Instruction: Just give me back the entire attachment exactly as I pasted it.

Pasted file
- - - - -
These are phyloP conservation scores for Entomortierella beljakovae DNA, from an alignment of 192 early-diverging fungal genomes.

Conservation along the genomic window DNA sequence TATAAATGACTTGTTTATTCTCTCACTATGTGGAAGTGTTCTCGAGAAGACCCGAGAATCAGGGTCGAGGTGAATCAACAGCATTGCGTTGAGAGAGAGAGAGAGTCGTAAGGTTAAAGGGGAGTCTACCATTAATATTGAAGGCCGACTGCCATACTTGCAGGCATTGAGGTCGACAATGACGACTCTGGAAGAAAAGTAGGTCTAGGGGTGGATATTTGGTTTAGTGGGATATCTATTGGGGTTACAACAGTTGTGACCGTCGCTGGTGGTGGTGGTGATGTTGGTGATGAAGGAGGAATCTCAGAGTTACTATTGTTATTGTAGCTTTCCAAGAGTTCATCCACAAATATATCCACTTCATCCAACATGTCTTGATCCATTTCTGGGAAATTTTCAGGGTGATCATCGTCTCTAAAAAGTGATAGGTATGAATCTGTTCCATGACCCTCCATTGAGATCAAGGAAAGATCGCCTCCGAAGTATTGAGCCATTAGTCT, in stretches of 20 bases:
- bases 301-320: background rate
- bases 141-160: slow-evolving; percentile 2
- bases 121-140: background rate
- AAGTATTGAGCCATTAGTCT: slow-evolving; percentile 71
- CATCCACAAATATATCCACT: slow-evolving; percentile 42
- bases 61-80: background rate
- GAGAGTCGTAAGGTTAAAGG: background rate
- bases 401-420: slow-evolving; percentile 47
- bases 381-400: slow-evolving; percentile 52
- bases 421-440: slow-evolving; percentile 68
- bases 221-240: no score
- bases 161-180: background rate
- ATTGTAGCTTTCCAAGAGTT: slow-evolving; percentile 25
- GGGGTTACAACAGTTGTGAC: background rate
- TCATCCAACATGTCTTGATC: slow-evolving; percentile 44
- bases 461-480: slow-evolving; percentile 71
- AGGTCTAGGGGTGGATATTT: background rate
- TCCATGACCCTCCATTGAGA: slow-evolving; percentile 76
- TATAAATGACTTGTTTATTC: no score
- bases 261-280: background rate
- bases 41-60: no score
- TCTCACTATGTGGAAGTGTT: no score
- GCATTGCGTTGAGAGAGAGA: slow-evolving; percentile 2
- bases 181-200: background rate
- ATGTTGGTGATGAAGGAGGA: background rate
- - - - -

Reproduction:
These are phyloP conservation scores for Entomortierella beljakovae DNA, from an alignment of 192 early-diverging fungal genomes.

Conservation along the genomic window DNA sequence TATAAATGACTTGTTTATTCTCTCACTATGTGGAAGTGTTCTCGAGAAGACCCGAGAATCAGGGTCGAGGTGAATCAACAGCATTGCGTTGAGAGAGAGAGAGAGTCGTAAGGTTAAAGGGGAGTCTACCATTAATATTGAAGGCCGACTGCCATACTTGCAGGCATTGAGGTCGACAATGACGACTCTGGAAGAAAAGTAGGTCTAGGGGTGGATATTTGGTTTAGTGGGATATCTATTGGGGTTACAACAGTTGTGACCGTCGCTGGTGGTGGTGGTGATGTTGGTGATGAAGGAGGAATCTCAGAGTTACTATTGTTATTGTAGCTTTCCAAGAGTTCATCCACAAATATATCCACTTCATCCAACATGTCTTGATCCATTTCTGGGAAATTTTCAGGGTGATCATCGTCTCTAAAAAGTGATAGGTATGAATCTGTTCCATGACCCTCCATTGAGATCAAGGAAAGATCGCCTCCGAAGTATTGAGCCATTAGTCT, in stretches of 20 bases:
- bases 301-320: background rate
- bases 141-160: slow-evolving; percentile 2
- bases 121-140: background rate
- AAGTATTGAGCCATTAGTCT: slow-evolving; percentile 71
- CATCCACAAATATATCCACT: slow-evolving; percentile 42
- bases 61-80: background rate
- GAGAGTCGTAAGGTTAAAGG: background rate
- bases 401-420: slow-evolving; percentile 47
- bases 381-400: slow-evolving; percentile 52
- bases 421-440: slow-evolving; percentile 68
- bases 221-240: no score
- bases 161-180: background rate
- ATTGTAGCTTTCCAAGAGTT: slow-evolving; percentile 25
- GGGGTTACAACAGTTGTGAC: background rate
- TCATCCAACATGTCTTGATC: slow-evolving; percentile 44
- bases 461-480: slow-evolving; percentile 71
- AGGTCTAGGGGTGGATATTT: background rate
- TCCATGACCCTCCATTGAGA: slow-evolving; percentile 76
- TATAAATGACTTGTTTATTC: no score
- bases 261-280: background rate
- bases 41-60: no score
- TCTCACTATGTGGAAGTGTT: no score
- GCATTGCGTTGAGAGAGAGA: slow-evolving; percentile 2
- bases 181-200: background rate
- ATGTTGGTGATGAAGGAGGA: background rate